Allies Against Gender-based Violence
Suppose you were sitting at a bar and noticed a man put something in a woman's drink as she was leaving for the restroom.
Or what if you saw a neighbor who looked like she was hiding bruises. Or a man yelling at a woman who seems afraid. Or a pretty girl being cat-called on the street.
What would you do? Would you intervene?
questions I asked at the end of these and several other scenarios throughout a
series of presentations organized across Moldova to raise awareness about
gender-based violence. More than a dozen other Peace Corps Volunteers joined me
in the project, “Tu & Eu: Coalție
Împotriva Violenței de Gen,” which means “You and Me: Allies Against
Gender-Based Violence” in Romanian.
We arranged it to coincide with the "16 Days of Activism to End
Gender-Based Violence” 2016 campaign organized by Moldova’s government and
other organizations around the world.
We held presentations in 12 communities, from Soroca in the north of Moldova to Cimișlia in the south. Usually we presented in schools or community centers, attracting anywhere from 15 to 100 people, most of them young adults. Students and teachers came together to talk about sexual assault and harassment, and about the widespread problem of “blaming the victim” when women suffer abuse.
At almost every presentation, at least one girl spoke up about how we should support one another rather than “victim blame.” At one session, a disbelieving boy asked his teacher whether men really assault women sexually and was stunned when she said yes. He vowed to never become such a man. At another session, a boy described how he was cat-called by young women, saying he was confused how to react.
I shared my own painful story about being assaulted when I was a teenager, helping the participants understand how this problem extends far beyond Moldova. I told them how I felt ashamed, blamed myself and was blamed by others. I was embarrassed and couldn’t speak with anyone close to me. My parents didn’t know what was wrong but knew I needed help. Finally they sent me to a professional, who helped me begin to recover in a safe environment.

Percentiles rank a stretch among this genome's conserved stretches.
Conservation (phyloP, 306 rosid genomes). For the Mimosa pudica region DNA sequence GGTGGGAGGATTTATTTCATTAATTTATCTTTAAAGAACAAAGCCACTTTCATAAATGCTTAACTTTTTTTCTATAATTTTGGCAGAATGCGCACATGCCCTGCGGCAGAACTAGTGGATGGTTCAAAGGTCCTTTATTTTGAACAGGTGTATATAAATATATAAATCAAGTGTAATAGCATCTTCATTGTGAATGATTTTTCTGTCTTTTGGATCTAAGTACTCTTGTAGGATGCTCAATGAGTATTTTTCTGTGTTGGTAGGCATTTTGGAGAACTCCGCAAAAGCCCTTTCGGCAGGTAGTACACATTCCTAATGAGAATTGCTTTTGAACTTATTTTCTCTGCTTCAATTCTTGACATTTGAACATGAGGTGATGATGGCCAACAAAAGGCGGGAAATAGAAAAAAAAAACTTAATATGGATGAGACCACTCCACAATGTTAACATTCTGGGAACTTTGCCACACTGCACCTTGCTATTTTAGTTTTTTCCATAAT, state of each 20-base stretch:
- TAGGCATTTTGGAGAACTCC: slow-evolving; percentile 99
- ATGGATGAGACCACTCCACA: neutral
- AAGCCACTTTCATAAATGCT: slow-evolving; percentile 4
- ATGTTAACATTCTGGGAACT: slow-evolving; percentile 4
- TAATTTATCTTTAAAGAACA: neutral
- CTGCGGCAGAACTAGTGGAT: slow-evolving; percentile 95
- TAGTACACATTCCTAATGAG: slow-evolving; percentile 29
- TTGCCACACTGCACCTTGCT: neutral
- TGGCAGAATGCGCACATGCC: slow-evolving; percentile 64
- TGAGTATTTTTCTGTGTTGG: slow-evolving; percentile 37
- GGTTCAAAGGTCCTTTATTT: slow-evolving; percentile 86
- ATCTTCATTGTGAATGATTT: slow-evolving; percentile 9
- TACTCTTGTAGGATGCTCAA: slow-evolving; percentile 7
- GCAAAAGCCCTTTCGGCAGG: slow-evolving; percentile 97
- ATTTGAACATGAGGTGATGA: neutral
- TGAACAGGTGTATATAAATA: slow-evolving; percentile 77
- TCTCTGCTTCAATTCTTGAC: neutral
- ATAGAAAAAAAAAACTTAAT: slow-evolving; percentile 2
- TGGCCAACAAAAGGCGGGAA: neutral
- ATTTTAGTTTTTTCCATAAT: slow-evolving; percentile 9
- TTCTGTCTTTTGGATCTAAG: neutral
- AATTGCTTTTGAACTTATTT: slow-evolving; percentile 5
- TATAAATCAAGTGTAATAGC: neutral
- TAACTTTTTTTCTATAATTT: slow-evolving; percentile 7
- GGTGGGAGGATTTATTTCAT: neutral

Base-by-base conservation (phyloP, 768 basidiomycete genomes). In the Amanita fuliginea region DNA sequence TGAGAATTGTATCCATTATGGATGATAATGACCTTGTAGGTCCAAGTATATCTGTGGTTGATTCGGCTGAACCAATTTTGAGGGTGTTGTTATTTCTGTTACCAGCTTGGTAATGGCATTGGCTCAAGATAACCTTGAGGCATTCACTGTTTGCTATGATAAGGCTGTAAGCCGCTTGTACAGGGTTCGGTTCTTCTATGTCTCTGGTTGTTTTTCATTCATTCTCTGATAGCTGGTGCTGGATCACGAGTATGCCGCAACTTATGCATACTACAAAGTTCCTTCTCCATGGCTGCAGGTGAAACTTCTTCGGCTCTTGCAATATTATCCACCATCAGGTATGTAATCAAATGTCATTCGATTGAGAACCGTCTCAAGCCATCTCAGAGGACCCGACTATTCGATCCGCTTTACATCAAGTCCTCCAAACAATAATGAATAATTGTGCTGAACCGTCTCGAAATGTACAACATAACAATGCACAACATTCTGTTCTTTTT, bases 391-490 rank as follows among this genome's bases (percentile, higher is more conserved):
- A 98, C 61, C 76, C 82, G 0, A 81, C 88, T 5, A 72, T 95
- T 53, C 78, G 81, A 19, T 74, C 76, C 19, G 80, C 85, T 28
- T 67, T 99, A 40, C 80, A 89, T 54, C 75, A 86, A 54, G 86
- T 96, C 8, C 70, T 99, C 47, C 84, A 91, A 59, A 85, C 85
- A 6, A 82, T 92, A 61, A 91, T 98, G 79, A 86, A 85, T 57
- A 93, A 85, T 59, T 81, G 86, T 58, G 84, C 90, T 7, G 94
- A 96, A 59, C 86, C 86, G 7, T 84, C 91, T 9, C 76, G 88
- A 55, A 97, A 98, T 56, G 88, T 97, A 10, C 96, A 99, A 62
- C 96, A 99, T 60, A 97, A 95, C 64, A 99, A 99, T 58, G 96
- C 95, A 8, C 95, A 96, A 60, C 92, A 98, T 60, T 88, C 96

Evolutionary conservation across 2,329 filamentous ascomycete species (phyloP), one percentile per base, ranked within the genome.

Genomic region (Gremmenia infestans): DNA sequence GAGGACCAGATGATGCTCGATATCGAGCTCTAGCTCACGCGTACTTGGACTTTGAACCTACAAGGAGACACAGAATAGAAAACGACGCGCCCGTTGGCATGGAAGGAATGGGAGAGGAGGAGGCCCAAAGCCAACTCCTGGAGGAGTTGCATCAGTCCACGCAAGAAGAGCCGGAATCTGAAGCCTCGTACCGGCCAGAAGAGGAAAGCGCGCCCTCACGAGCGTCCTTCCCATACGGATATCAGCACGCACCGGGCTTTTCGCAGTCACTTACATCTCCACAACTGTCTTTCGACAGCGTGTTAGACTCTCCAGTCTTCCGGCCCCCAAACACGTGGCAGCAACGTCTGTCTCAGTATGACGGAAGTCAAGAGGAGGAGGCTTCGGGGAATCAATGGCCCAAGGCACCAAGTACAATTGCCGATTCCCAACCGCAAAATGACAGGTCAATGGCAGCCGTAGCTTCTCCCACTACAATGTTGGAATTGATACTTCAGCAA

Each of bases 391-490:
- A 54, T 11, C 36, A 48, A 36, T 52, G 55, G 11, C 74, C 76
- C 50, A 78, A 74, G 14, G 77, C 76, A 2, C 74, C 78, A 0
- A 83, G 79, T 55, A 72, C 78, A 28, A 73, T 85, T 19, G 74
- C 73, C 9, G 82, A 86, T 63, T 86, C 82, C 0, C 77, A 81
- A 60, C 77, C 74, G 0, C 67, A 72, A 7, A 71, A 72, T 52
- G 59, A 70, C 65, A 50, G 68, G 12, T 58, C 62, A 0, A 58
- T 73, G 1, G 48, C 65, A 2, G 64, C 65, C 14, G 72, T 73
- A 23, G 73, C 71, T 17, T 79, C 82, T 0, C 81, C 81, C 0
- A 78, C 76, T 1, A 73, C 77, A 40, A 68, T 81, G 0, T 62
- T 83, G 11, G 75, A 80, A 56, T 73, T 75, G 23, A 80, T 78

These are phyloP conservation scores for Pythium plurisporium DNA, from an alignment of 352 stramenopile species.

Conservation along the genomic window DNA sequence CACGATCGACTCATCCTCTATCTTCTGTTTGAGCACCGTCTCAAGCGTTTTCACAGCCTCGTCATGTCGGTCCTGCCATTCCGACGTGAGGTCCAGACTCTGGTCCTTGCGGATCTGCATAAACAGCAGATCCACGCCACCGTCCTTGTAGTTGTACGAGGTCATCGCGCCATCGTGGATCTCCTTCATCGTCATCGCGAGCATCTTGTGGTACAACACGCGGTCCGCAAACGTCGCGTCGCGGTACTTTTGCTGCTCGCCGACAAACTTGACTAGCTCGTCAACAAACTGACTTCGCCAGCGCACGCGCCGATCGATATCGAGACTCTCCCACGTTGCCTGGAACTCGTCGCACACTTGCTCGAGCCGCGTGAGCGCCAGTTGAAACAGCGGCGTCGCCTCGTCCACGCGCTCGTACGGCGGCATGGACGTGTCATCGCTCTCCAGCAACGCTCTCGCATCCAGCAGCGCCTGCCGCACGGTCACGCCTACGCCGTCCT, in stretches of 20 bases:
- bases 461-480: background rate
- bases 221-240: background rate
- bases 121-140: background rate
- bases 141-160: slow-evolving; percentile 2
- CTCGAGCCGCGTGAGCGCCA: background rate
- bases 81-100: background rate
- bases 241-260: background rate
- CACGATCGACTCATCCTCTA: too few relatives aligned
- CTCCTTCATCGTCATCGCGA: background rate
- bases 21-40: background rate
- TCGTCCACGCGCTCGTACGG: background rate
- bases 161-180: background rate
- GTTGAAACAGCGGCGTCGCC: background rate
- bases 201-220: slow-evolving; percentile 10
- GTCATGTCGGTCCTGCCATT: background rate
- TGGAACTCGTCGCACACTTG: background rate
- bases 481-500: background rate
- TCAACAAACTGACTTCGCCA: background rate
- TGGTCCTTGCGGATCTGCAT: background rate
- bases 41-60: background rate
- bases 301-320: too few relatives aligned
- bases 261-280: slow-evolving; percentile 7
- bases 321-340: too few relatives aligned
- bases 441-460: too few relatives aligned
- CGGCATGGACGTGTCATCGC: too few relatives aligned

It was hard to say all of this out loud, in the local language, but I know it resonated with these young people. So did the words of my fellow Peace Corps volunteers, especially the men who reached out directly to young men in the audience.
They discussed gender roles and stereotypes. Together we addressed how these connected to gender-based violence, how to provide support, and practical ways men and women can stop violence in their daily lives. I spoke personally with more than 500 Moldovans after the tour officially finished and with more than 800 if I include the participants from the “Ladies of Diversity: Stories of Sexual Aggression” tour presented the previous spring.
Volunteers here have also been working against gender violence in other ways. One of our predecessors, Katie Bennett, produced an excellent video about domestic violence, “Blanketed,” which we used extensively during our tour. Israel Collier, another predecessor, spearheaded the “Ladies of Diversity” tour and inspired “You and Me.”
More recently, Peace Corps Volunteers in Moldova organized a “Red My Lips” campaign that used compelling photography and other tools to raise awareness about sexual assault. The centerpiece was photos of both men and women painting their lips bright red and holding signs in Romanian or English explaining why they are concerned about the issue.
For me, the most compelling part of our tour was collaborating with my Moldovan partners, all of whom showed great courage in sharing their experiences with me and allowing me to share their stories as scenarios within the presentation. Perhaps because I had heard how widespread the problem is here, I was thrilled whenever participants spoke up for change and offered solutions. Almost everyone who attended told us they learned something new and felt more empowered to support and protect one another.
Does this mean they will actually speak up if they see a guy slip something into a woman’s drink at a bar? I don’t know for certain, but I’m confident the odds that people will act are better than they were before.